The Guard – Review

John Michael McDonagh’s The Guard holds a number of notable similarities to his brother Martin McDonagh’s earlier film In Bruges. The Guard echoes In Bruges thematically, in its choice of style and humour along with the casting of its lead actor – in both cases the talented Brendan Gleeson.

This is not to say that John Michael McDonagh’s film is incapable of breaking away from the stylistic decisions of his brother’s earlier film. Despite their marked similarities, The Guard is fully formed, able to create its own impression upon the viewer, free from any pre-conceived constraints.

Sergeant Gerry Boyle (Brendan Gleeson), despite the supposed subscription to the law his job should involve, has no qualms in indulging his sexual appetites through the hiring of prostitutes. Neither does he concern himself with legalities in partaking in recreational drug-use – such substances often retrieved as evidence.

Wendell Everett (Don Cheadle), newly arrived from America and working for the FBI, has tracked a gang of drug smugglers to the hitherto-quiet County Galway Garda. Everett, compelled to work with Boyle, frequently remonstrates Boyle’s habit of unloading inappropriate predilections, including his taste for illegal drugs.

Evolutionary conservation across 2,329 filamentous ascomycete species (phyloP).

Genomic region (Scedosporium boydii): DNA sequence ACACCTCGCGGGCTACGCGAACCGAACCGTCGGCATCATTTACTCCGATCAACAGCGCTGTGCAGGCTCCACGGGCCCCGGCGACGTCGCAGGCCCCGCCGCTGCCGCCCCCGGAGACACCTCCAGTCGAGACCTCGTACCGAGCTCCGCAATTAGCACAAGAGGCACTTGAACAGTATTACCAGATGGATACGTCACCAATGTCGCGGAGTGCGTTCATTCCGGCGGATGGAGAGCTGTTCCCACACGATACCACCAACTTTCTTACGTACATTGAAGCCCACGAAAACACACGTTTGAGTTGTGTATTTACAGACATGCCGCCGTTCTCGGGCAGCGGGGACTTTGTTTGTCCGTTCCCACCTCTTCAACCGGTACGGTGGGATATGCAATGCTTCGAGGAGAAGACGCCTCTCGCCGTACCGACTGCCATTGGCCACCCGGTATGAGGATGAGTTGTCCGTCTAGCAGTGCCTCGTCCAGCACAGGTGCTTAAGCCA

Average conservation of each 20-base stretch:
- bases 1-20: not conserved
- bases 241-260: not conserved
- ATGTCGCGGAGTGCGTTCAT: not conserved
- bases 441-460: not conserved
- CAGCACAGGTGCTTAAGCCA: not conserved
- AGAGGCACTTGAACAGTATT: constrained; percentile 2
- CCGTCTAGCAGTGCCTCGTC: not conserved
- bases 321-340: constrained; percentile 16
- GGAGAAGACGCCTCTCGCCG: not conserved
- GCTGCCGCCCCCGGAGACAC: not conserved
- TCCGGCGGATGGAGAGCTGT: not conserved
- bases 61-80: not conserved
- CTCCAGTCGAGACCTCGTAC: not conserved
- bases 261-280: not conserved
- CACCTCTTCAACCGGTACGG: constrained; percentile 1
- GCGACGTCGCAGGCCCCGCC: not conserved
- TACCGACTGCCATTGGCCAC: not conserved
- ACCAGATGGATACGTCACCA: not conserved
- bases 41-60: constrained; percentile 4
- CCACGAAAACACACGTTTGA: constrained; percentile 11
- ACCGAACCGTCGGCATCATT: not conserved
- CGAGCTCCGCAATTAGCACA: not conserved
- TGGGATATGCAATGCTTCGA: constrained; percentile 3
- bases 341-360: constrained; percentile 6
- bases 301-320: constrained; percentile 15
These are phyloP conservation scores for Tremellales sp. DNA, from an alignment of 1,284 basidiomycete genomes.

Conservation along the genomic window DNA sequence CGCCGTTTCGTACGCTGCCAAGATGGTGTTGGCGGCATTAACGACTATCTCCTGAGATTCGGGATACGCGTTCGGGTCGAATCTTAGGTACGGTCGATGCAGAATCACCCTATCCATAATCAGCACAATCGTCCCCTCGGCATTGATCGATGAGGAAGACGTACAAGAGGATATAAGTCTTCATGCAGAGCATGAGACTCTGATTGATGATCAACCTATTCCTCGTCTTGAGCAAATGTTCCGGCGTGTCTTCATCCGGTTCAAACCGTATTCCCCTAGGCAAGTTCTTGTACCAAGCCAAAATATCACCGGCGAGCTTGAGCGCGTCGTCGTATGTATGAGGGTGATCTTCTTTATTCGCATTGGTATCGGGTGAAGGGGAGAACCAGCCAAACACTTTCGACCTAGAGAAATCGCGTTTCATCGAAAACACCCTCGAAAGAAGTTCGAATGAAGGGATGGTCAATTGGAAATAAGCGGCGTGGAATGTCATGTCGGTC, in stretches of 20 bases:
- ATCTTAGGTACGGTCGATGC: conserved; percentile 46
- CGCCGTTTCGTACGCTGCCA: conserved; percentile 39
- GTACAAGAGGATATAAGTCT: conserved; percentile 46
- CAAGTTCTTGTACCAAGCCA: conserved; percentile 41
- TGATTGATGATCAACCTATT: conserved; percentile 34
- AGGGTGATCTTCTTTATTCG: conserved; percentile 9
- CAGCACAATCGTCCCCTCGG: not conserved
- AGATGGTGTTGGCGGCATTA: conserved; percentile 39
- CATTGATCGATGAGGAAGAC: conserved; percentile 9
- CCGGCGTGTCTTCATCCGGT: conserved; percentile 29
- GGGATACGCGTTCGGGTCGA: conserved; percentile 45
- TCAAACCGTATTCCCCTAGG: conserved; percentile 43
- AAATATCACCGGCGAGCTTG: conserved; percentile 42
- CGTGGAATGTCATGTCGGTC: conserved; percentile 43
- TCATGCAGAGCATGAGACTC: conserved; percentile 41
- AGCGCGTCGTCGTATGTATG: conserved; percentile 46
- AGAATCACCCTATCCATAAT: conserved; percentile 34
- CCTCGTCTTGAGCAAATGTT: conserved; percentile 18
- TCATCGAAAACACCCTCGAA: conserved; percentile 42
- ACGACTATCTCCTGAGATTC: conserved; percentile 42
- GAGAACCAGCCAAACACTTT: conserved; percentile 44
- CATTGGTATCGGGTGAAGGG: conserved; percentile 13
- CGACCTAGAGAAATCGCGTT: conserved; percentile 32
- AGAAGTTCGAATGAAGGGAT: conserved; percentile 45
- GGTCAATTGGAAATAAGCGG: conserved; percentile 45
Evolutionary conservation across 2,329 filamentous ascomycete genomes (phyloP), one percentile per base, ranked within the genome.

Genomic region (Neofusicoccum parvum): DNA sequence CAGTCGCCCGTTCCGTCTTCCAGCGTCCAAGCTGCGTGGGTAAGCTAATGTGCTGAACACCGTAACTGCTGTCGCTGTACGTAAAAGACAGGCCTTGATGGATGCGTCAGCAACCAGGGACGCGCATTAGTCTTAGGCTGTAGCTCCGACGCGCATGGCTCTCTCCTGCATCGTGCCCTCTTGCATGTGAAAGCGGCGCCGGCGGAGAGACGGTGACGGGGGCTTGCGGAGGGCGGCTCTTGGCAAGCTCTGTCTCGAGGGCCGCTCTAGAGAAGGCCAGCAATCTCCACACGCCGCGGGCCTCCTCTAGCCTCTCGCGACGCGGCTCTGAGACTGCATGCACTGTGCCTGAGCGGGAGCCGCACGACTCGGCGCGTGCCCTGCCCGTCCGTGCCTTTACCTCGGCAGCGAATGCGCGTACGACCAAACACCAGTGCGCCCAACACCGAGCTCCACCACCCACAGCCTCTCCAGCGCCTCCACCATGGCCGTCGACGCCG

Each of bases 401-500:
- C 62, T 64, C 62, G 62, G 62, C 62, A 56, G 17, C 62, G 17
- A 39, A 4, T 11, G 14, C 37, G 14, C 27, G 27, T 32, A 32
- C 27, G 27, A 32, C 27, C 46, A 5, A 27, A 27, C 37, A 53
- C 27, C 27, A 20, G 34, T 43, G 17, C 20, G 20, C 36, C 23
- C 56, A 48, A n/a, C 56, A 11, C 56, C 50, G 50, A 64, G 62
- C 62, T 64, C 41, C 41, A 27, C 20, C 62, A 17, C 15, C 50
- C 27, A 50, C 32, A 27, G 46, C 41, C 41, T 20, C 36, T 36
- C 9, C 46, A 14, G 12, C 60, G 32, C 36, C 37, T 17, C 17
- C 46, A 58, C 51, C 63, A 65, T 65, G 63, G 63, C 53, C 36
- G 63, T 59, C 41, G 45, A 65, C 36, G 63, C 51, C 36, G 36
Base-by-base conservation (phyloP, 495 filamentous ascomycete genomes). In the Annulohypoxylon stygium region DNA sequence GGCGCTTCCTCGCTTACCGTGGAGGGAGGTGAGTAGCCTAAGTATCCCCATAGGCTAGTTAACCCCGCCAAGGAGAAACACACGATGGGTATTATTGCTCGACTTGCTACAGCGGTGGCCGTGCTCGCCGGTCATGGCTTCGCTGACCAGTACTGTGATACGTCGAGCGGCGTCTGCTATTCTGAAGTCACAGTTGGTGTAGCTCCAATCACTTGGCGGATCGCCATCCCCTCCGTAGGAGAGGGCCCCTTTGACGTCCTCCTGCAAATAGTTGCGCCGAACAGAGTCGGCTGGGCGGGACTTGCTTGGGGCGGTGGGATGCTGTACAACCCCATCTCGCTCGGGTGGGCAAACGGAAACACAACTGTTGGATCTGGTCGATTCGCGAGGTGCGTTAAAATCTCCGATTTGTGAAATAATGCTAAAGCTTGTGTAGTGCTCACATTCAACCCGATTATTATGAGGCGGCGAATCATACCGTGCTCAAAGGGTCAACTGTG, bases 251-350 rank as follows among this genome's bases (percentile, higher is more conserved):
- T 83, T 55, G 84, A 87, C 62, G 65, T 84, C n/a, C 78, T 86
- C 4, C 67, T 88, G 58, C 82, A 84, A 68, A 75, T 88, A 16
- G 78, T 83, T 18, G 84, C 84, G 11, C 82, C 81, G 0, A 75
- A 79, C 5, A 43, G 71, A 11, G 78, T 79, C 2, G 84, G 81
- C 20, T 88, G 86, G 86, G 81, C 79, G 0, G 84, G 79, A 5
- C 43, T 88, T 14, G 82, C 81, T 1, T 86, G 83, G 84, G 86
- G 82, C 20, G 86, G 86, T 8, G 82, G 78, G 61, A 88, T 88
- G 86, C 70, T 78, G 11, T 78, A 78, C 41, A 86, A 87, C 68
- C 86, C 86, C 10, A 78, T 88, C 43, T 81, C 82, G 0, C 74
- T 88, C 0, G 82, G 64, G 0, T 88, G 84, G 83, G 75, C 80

Assimilating the traditional buddy-cop style film, McDonagh both uses and uproots these conventions, providing much of the film’s humour. The eventual relationship between Boyle and Everett remains both highly amusing, and becomes genuinely affecting. Boyle and Everett may not particularly like one another, but they are compelled to work together.

The sparring between the pair aids the high-concept yet simplistic narrative. McDonagh makes much reference to cultural pursuits, clearly indicating the audience he wishes to appeal to. His drug smugglers engage in discourse about their favourite philosophers, quoting Nietzsche. Boyle and his mother discuss the merits of Russian literature as she reads her copy ofOblomov.

The narrative itself may be slightly clumsy and arguably incoherent at times, but such is the performance of Gleeson that these faults are easily overlooked and forgiven. The Guard is certainly flawed, but is hugely enjoyable nonetheless.



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